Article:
death; closed squares – adult per capita alcohol consumption;
triangles – road traffic accidents involving alcohol; diamonds–
chronic liver disease and cirrhosis.
Road Traffic Accidents Due to
The level of alcohol-related traffic accidents had been
relatively stable from 1986 to 1993. In 1994, a substantial
increase of 87% in the number per 100,000 was registered, ie,
an increase from the average number of 35.5 per 100,000 to 66.5
per 100,000 (Fig. 2). The number has been high ever since, on
average 72.6 per 100,000 road traffic.
Based on the recorded level of alcohol consumption for the past
20 years, with an average adult per capita consumption of more
than 10 L of pure alcohol, the consumption of pure alcohol decreased
by 12.2% and 8.2% in the past 20 and 10 years, respectively,
which was less than the targeted 25%. Target 17 of the WHO Health
For All by the Year 2000 program was to reduce alcohol consumption
by 25%, ie, from the 9.2 L per capita in 1991 to the targeted
6.9 L in 2000 (15). Slovenia did not achieve that goal. Furthermore,
if this trend of consumption continues, the targeted consumption
of 6 L per capita by the year 2015, which was set by WHO health
21 target 12, will not be achieved (23). The critical point
of 10 L per adult per capita consumption, which is an indicator
of high health risk, has been surpassed in almost all years.
Figure 3. The link between per capita alcohol consumption and
age-standardized death rates for selected alcohol-related causes
due to long term alcohol abuse in Slovenia for 1986-2001. Open
diamonds – alcohol dependence; open squares – alcoholic psychosis;
triangles – alcoholic liver disease; crosses – all alcohol-caused
deaths; closed diamonds – per capita consumption (L); open circles
– targeted consumption.
Figure 4. Years of potential life lost (YPLL) due to selected
alcohol-related causes in Slovenia for 1987-2002. Triangles
– all alcohol- related causes of death; squares – mental and
behavioral disorders due to use of alcohol; diamonds – alcoholic
Until 1994, Slovenia was a typical wine-drinking country, with
an average share of pure alcohol consumption amounting to more
than 50%. After that, beer became a very popular beverage. Since
then, the share of pure alcohol consumed in the form of beer
has risen substantially, and was almost equal to the share of
pure alcohol consumed in wine, ie, about 5 liters. This shift
away from the dominant type of beverage towards various other
beverages is also seen in other European countries, (which clearly
do not belong to a single group). As in most EU countries, the
proportion of spirits has declined in Slovenia since 1981 (11).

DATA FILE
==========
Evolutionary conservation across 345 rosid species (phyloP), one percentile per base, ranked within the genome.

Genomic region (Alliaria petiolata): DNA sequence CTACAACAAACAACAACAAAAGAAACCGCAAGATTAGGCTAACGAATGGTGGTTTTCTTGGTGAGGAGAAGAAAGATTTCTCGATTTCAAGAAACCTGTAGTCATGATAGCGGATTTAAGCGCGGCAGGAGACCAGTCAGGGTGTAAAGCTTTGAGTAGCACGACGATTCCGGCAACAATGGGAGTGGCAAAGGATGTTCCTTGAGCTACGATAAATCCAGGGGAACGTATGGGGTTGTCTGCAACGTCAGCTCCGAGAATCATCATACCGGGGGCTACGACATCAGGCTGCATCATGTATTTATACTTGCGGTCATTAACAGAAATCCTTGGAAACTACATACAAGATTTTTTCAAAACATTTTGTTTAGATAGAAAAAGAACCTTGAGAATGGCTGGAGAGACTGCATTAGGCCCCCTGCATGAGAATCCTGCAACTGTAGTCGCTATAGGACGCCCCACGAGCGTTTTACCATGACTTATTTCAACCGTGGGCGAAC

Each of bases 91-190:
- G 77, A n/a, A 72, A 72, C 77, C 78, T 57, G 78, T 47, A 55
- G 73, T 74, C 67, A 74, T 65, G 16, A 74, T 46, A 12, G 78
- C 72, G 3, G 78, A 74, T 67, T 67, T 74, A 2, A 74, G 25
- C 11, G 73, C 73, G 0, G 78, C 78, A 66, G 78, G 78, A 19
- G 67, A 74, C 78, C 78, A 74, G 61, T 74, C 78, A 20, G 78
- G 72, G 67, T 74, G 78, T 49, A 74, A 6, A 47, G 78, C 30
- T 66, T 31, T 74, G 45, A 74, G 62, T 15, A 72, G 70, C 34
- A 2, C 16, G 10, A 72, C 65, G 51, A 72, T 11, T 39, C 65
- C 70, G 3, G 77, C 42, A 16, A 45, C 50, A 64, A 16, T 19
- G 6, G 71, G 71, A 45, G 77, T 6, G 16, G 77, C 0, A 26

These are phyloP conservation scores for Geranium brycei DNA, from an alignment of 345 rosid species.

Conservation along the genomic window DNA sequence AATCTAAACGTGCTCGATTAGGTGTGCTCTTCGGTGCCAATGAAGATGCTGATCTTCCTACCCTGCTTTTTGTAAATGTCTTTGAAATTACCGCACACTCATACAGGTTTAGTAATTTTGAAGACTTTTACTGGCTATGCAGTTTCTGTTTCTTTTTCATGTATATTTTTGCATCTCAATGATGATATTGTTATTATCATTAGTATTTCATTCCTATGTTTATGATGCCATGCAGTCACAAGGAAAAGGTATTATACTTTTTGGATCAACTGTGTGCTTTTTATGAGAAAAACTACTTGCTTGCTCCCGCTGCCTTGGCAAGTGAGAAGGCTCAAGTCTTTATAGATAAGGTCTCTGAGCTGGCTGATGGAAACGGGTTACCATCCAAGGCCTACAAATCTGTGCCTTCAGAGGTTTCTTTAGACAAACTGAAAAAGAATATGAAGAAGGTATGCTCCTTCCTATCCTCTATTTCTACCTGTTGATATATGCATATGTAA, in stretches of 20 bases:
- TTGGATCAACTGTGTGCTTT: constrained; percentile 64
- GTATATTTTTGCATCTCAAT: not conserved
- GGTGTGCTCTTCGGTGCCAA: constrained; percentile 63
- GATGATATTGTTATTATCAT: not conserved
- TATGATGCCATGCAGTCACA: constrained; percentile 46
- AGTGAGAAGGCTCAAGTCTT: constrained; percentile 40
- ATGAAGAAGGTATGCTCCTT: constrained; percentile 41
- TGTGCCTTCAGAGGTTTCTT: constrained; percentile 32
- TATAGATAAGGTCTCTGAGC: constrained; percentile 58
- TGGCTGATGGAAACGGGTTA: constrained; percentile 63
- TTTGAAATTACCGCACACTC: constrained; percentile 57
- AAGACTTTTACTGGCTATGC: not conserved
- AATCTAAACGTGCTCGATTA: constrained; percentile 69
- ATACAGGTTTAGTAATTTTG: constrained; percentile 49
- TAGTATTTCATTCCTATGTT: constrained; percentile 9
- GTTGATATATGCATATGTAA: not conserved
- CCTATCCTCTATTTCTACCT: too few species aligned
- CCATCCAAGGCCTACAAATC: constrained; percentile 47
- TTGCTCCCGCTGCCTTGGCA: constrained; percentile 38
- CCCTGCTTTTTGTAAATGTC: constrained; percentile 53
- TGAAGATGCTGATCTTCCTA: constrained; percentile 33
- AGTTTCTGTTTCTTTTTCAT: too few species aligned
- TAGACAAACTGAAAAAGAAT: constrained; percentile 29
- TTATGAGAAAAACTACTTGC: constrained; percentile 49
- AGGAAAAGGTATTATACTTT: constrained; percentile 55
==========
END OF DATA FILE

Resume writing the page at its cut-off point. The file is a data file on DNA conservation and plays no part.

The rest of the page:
Data on alcohol consumption presented in this article are based
on the recorded consumption. Due to the fact that retail sales
data were not available in Slovenia, per capita estimates of
alcohol consumption were calculated, primarily on the basis
of data on production and trade of alcohol beverages. These
estimates did not account for unrecorded consumption, which
has been estimated at about 7 to 8 L of pure alcohol per capita
(or approximately 8.7 to 10 L per adult) (11,21,22). According
to this information, overall per capita consumption would be
about 19 L. Even if the unregistered consumption had been half
of the assessed volume, the total consumption would have been
more than 14 L of pure alcohol per adult, which puts Slovenia
among other countries with the highest alcohol consumption.
The ups and downs of the consumption curve imply that the data
reported on the production and trade had not been as accurate
as they should be.
With an average death rate of more than 20 deaths per 100,000
population for liver disease and cirrhosis, Slovenia ranks among
the countries with an intermediate death rate (between 10 and
25 deaths per 100,000). An upward trend, particularly from 1996,
can be seen for alcohol liver disease mortality, which has been
the most important cause of death in the observed period. This
could also be the result of more accurate coding of causes of
death. It has to be stressed however, that there is underreporting
of alcohol- related underlying causes of death on death certificates.
Premature mortality of all alcohol-related causes has been decreasing
(Fig. 4), but there has been an increasing trend in premature
mortality from mental and behavioral disorders due to alcohol
since 1996. Alcohol dependence and alcoholic cirrhosis, the
two most reported cases of alcohol-related mortality, account
for a substantial number of years of potential life lost due
to alcohol use. However, when average YPLL per death was examined,
it was apparent that deaths resulting from the acute effects
of alcohol accounted for relatively more mortality in younger
persons, e.g., an average of 30 years of life lost for each
death associated with excessive blood alcohol levels, in contrast
with 12 years lost for each death from alcoholic cirrhosis.
In 2002, premature deaths from liver disease and cirrhosis accounted
for 4,635 YPLL (6.7% of all YPLL) and ranked fourth among all
single causes of death (24).
Despite the fact that in Slovenia every death is medically certified
and that we use the common tool, ICD-10 instructions for coding
the underlying cause of death, there are always deviations in
the interpretation of coding rules among nine physicians who
are in charge of coding in the regional institutes of public
health, differences in medical training of medical practitioners
who fill in the death certificates and in diagnostic possibilities